December 6, 2010Read: John 16

“I have told you these things, so that in me you may have peace. In this world you will have trouble. But take heart! I have overcome the world.“John 16:33

Who am I, Lance Armstrong? Well, as much as I’ve been on the bike, you’d think I was in the Tour de France (Well, minus the necessary aerobic capacity and superior conditioning, of course). But everyday, I jump on the bike and I start pedaling (Wait, did I mention my bike is stationary...and in the garage? Again, not important).

And even though I’m on a practice bike, I can feel that when I switch to the tougher gear, I go further. Change to an easier gear, I go nowhere. Isn’t that the way it is?

I recently read an article by Max Lucado where he cited a passage about the disciples following Jesus onto the boat. First Jesus, then the others. Sure, we all know what happened during the storm, but the getting on board part was also significant. Jesus first, the disciples followed, then came the rough waters.

Isn’t that the way it is? Life in the Tour de Faith means rough years in tough gears. But Heaven, by any other road, is not possible. And since we’d rather be on a tough road with Jesus than on an easy one without Him, I say we keep pedaling.


10-MINUTE WORKOUTS: Low Back and Core

It's a fact that as we age, our lower backs find it more difficult to keep up with our active-living endeavors. Frustratingly, even long bouts of sitting can leave you with an achy back. While some of this is inevitable, we can do our best to stall the aging process in this region with a short, targeted dose of preventative medicine.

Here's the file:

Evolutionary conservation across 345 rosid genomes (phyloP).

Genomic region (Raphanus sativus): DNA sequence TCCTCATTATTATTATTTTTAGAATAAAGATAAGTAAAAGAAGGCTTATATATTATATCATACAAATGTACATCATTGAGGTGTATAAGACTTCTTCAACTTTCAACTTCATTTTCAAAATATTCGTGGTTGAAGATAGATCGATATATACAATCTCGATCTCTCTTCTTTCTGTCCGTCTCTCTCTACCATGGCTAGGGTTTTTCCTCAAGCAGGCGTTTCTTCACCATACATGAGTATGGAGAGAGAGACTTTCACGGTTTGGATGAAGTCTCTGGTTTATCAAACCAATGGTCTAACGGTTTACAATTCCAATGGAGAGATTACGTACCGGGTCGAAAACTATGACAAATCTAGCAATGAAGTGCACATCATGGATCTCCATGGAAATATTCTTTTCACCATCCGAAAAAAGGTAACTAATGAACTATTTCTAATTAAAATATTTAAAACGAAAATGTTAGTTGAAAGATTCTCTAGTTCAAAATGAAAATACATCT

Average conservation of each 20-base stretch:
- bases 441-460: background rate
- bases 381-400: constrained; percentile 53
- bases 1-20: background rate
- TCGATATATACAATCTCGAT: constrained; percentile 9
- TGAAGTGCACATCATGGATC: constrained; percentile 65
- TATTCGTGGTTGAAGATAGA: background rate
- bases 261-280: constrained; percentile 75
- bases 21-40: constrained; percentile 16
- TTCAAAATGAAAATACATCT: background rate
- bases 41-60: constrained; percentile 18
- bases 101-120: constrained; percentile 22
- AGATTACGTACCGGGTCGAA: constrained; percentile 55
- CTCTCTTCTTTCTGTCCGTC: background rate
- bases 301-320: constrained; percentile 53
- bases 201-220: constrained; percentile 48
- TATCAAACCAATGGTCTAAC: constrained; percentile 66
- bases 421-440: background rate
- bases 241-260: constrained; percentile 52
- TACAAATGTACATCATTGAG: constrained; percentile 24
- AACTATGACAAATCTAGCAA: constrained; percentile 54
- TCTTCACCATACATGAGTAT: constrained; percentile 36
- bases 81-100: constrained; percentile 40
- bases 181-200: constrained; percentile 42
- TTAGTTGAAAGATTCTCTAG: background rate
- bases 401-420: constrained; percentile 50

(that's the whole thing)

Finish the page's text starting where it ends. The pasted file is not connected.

By regularly targeting the deep, "core" muscles of your abs (transverse abdominis) and the long muscles of your back (erector spinae), you can strengthen your back to withstand the test(s) of time and bolster your ability to lead a more active lifestyle.

"If you want to work your low back and inner core to help protect and strengthen the muscles that protect your spine, do 10 minutes of Superman (low back work) and planks (core; transverse abdominis)," says Jimmy Pena, MS, CSCS, founder of


Superman: Lie on your stomach with your arms overhead (like superman would do) and with your legs straight. Raise your arms up off the ground until you feel tension in your low back, then lower your arms back to the floor. Then raise your legs off the floor, keeping them as straight as possible.

>> Alternate back and forth between your arms and legs for 30-60 seconds.

Plank: Rise up onto your elbows and toes, keeping your body in a straight line. Draw your navel into your spine as tight as possible and with your eyes focused on the floor.

>> Hold plank position for 30-60 seconds.

Each minute go from the superman into the plank without rest in-between until you reach the 10-minute mark.

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